Yellow ribbon campaign unites S. Korea in hope

April 23, 2014
Students at Joongbu University tie yellow ribbons written with messages of hope on April 23. / Yonhap

Students at Joongbu University tie yellow ribbons written with messages of hope on April 23. / Yonhap

By Kim Se-jeong

As the search and rescue operation entered its eighth day on Wednesday, a growing number of people are joining a “yellow ribbon” campaign, an expression of the nation’s hope of finding survivors.

So far, no new survivors of the submerged ferry Sewol have been found as the death toll continues to increase.

At the Cheonggye Stream on Wednesday morning, a group of volunteers from “Hyanggisori,” a volunteer group, were inviting people to tie yellow ribbons on long stretched ropes made of straw.

Most hand-written messages laden with expressions of hope read like these: “I am waiting for you!”, “I hope you’ll return!” and “Come home!”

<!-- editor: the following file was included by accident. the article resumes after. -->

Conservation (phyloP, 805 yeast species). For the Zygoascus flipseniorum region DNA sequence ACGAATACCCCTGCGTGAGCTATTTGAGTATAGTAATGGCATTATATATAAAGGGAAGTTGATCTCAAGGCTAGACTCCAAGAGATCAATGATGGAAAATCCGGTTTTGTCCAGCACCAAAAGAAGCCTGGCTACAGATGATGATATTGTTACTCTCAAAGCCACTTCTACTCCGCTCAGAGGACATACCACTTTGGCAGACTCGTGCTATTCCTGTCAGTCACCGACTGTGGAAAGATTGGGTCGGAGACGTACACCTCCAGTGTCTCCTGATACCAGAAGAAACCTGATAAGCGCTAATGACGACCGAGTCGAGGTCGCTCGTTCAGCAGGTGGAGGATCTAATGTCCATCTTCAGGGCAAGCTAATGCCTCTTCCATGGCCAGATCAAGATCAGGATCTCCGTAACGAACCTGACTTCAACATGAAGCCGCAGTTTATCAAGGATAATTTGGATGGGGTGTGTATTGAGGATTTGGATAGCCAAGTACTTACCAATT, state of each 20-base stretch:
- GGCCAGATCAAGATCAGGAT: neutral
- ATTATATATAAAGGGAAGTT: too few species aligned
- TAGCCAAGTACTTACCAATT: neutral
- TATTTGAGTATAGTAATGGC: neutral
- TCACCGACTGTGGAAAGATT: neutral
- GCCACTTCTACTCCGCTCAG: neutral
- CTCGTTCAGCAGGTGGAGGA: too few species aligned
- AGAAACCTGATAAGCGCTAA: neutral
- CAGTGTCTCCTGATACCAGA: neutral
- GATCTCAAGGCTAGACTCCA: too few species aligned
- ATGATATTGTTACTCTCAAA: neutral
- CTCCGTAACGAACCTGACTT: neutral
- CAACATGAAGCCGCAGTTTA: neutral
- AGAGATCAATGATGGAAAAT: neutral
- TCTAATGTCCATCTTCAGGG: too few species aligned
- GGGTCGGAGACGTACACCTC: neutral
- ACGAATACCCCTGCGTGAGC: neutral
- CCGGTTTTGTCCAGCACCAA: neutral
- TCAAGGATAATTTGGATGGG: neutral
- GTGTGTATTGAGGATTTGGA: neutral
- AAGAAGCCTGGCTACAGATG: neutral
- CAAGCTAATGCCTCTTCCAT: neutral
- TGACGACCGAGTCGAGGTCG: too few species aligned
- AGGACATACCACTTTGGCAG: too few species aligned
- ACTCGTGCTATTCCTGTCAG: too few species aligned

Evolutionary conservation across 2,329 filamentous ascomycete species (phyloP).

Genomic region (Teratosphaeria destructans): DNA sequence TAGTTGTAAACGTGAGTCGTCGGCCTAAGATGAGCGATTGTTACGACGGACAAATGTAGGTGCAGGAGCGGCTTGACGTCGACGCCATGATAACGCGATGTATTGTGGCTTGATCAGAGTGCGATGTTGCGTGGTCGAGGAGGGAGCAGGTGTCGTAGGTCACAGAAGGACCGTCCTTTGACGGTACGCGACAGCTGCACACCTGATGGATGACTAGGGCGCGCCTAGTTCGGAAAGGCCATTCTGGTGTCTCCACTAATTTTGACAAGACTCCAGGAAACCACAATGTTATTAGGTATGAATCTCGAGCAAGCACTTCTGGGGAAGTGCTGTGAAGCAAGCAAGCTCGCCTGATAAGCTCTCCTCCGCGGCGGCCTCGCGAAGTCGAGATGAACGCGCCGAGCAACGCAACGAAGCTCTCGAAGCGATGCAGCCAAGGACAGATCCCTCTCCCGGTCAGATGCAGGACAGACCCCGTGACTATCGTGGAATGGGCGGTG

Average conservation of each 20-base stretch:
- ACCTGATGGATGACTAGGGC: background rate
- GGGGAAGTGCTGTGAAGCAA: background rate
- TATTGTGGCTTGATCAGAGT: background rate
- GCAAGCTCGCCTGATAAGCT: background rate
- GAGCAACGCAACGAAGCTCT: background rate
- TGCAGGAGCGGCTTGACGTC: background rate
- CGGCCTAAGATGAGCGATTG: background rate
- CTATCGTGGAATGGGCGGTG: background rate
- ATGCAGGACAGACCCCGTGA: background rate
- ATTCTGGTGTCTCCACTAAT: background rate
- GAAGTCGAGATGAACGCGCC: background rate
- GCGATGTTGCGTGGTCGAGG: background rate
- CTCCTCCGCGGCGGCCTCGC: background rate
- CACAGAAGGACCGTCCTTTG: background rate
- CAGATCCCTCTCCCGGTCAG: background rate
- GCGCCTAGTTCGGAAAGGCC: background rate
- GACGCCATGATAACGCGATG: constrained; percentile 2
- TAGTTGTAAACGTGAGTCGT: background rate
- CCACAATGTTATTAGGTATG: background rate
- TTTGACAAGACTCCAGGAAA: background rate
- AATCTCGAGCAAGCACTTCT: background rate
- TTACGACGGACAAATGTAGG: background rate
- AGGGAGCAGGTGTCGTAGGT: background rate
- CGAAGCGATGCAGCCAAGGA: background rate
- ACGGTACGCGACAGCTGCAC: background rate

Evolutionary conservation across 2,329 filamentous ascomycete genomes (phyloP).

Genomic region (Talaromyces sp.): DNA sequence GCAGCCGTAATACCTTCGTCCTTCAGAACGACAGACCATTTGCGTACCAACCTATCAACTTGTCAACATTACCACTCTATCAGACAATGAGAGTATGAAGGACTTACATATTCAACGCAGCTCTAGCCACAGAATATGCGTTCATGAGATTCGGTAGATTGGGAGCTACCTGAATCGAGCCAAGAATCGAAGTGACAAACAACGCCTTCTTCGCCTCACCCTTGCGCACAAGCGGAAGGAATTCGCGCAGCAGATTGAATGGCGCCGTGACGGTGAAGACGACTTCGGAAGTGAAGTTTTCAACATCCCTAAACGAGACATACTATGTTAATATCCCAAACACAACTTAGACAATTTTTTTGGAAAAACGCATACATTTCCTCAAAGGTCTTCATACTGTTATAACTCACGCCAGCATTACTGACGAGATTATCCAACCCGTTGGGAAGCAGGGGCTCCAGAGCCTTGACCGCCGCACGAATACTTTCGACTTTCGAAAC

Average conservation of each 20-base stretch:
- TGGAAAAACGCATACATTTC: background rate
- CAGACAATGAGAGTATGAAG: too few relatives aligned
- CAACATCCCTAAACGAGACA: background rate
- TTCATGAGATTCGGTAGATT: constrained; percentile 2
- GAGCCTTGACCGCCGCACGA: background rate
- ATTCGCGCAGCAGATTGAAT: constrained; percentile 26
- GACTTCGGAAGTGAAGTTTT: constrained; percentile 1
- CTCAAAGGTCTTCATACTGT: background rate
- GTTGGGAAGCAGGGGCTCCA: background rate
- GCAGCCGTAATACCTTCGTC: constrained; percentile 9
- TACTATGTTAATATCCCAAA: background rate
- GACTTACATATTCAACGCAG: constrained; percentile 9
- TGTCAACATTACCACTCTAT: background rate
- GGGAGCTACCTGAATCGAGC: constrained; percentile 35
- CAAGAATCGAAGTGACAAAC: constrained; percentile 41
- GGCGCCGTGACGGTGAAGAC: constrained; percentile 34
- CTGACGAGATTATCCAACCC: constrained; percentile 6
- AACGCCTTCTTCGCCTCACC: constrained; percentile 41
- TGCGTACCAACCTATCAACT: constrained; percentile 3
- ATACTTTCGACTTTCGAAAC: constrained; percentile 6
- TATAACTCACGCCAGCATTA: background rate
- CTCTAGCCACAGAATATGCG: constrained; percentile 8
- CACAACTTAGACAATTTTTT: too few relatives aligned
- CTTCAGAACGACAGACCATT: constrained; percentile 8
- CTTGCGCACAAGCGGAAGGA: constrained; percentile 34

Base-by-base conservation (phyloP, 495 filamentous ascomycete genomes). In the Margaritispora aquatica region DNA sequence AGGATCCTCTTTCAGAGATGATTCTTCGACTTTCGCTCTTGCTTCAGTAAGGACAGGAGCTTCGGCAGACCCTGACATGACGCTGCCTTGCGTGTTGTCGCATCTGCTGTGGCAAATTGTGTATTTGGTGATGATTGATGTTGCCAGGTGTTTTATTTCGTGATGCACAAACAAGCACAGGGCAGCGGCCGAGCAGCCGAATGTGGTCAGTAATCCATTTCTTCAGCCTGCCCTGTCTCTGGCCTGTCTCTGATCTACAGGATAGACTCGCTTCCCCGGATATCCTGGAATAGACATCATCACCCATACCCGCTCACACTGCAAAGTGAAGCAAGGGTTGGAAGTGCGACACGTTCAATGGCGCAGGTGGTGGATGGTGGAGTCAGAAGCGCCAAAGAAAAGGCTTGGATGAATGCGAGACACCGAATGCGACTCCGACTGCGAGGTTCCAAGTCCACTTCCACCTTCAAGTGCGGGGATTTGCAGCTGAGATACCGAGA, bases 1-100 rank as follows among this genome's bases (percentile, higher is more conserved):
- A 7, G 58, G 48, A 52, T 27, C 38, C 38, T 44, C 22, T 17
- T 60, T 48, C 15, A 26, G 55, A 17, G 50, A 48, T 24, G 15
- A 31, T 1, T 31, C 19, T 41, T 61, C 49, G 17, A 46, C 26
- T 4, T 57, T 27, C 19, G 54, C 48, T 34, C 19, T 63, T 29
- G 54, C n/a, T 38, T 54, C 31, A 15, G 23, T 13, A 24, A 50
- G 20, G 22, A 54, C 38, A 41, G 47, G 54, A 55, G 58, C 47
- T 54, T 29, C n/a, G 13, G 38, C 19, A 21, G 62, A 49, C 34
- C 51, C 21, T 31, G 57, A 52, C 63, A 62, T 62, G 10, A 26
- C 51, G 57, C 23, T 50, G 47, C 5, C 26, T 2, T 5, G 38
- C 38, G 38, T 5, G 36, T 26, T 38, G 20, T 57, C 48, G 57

Some expressed guilt: “We adults are sorry” or “You did not have to be the victims.”

“We can’t go down to Jindo, but we wanted to do something to help,” Chung Hyung-eun, one of the volunteers, told The Korea Times.

She encouraged people to come and tie ribbons in show of support. The campaign will last until May 6. A Japanese tourist visiting Seoul with her boyfriend said she would remember families of the deceased students.

Outside Seoul, the ribbon campaign is being complemented by prayer meetings and candle light vigils.

The campaign is also gaining momentum online.

The yellow ribbon campaign.

The yellow ribbon campaign.

Different versions of yellow ribbon illustrations are being shared and liked on different social networking service venues.

So far the most popular one has been created by a student group ALT, circulating through Kakao Talk, a free messaging service application, and Twitter.

It has been endorsed by local celebrities like 2AM, Girl’s Generation and Big Bang, adding to its popularity. The campaign announcement on the ALT’s blog was received with messages of support.

“I would like to post it on my blog,” wrote a user nicknamed “Damo.”

“I am still hoping for a survivor. I thank the university students who are doing this,” wrote “Maria,” another user.

Shim Eun-jin, an actress and a singer, drew her own ribbon.

“This is my own creation of a yellow ribbon,” she said. “Let’s get our hearts together (for the hope of survivors.)”